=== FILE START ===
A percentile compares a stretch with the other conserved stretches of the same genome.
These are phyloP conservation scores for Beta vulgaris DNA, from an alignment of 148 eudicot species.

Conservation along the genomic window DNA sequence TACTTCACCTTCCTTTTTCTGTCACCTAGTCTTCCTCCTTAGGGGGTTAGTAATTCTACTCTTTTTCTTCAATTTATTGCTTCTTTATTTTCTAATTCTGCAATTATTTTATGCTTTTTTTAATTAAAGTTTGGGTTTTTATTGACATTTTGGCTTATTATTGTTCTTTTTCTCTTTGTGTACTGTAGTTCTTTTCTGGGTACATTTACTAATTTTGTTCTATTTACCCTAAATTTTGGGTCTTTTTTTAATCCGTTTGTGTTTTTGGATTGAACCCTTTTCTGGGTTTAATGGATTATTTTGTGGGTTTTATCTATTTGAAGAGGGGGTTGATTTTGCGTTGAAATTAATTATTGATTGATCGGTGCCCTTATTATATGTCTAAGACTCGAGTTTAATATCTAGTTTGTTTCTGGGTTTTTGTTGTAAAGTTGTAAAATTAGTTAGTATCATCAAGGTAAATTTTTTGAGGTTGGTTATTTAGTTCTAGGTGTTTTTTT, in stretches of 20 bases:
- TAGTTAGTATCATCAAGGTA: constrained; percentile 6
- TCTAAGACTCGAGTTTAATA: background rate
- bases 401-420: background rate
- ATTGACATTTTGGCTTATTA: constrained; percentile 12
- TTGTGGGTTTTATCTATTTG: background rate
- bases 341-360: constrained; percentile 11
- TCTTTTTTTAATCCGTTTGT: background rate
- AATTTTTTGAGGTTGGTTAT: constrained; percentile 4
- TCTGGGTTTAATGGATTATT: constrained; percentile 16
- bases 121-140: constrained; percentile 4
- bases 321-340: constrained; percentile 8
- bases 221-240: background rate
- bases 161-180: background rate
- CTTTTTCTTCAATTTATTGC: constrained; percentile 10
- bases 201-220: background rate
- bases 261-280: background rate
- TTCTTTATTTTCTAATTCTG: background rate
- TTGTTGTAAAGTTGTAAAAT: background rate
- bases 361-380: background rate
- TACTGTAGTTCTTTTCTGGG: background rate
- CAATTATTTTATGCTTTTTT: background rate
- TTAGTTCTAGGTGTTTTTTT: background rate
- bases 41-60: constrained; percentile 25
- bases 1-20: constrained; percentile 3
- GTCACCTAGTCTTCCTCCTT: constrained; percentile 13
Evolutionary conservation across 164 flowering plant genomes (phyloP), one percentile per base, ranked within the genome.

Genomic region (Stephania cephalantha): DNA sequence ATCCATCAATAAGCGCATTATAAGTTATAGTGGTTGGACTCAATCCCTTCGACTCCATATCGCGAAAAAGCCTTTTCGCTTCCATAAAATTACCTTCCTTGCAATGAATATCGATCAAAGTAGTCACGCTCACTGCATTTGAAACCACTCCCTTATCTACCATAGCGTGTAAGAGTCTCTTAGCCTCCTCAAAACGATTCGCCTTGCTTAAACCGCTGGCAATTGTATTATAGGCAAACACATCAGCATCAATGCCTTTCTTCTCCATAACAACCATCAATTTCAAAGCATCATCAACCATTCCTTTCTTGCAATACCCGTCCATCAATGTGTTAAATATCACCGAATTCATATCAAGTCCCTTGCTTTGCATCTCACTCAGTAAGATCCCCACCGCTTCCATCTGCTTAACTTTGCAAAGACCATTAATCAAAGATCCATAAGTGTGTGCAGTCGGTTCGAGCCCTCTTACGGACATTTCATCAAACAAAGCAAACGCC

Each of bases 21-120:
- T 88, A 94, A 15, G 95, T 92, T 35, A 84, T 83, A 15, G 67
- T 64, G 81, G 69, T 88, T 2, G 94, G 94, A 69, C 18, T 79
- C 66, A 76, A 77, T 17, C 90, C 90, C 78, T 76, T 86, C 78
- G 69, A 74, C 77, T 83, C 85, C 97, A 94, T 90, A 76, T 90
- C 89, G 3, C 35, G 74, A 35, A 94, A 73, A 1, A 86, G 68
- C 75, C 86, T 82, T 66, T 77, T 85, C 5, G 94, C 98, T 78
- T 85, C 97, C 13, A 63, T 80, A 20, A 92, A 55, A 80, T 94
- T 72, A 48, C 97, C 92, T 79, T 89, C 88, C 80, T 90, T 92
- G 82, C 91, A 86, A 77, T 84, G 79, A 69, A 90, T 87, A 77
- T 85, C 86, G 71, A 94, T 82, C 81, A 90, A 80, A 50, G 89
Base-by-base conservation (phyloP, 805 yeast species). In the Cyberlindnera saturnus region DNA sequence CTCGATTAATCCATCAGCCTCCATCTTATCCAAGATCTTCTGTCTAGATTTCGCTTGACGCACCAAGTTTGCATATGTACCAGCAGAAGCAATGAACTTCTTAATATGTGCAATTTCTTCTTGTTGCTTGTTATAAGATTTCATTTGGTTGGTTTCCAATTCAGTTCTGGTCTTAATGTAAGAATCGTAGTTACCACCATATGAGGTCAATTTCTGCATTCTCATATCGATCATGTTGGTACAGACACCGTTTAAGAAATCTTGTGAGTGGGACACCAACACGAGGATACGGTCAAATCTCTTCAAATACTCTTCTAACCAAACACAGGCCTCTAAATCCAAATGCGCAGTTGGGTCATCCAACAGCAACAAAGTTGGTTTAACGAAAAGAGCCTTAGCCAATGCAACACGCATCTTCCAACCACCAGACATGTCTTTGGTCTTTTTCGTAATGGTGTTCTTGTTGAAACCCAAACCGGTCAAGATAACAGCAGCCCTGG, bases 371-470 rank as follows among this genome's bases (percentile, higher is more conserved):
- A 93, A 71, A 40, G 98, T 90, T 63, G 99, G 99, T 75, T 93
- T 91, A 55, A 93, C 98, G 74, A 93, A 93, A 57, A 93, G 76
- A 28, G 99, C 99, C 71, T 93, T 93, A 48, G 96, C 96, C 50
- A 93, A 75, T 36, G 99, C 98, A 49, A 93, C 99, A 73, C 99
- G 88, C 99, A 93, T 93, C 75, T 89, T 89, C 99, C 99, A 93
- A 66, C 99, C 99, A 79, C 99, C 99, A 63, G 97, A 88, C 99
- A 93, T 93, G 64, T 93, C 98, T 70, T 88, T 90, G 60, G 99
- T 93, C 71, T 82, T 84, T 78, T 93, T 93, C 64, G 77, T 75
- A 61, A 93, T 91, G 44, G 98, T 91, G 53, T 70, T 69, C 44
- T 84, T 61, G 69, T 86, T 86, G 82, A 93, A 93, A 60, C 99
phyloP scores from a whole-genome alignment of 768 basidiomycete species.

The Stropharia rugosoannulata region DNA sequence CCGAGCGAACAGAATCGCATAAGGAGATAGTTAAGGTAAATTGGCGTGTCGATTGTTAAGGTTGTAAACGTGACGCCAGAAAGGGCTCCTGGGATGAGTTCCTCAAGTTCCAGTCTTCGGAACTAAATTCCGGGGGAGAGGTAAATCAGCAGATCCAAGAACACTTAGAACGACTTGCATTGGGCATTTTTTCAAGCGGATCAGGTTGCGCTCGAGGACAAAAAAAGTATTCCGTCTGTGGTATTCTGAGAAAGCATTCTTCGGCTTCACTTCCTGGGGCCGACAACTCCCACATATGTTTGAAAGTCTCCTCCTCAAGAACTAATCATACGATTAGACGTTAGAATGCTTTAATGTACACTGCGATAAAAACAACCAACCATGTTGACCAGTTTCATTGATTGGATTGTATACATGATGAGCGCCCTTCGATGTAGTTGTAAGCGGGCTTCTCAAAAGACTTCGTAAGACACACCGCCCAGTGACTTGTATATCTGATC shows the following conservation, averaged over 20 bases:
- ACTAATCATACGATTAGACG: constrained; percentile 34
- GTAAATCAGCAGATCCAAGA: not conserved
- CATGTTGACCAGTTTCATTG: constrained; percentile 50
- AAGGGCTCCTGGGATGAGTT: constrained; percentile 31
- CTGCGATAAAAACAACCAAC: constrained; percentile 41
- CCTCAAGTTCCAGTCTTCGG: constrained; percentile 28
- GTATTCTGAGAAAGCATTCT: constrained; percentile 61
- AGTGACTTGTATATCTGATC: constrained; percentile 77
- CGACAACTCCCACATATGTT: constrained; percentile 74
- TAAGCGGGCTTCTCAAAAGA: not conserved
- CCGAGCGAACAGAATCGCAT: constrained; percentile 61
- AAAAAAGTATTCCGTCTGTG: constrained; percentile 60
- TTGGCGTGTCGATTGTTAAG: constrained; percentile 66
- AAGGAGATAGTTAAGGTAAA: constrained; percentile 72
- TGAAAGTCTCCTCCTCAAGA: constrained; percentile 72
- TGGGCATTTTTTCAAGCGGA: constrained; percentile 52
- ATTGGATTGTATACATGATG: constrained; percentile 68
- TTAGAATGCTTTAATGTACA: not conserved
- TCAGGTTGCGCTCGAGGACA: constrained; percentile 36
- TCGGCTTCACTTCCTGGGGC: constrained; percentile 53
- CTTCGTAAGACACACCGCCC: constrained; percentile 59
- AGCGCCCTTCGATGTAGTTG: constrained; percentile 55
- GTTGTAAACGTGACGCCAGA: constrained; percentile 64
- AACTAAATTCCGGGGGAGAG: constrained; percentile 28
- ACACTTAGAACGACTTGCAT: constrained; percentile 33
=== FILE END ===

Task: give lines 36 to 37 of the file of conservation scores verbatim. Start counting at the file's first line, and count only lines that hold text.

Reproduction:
- C 89, G 3, C 35, G 74, A 35, A 94, A 73, A 1, A 86, G 68
- C 75, C 86, T 82, T 66, T 77, T 85, C 5, G 94, C 98, T 78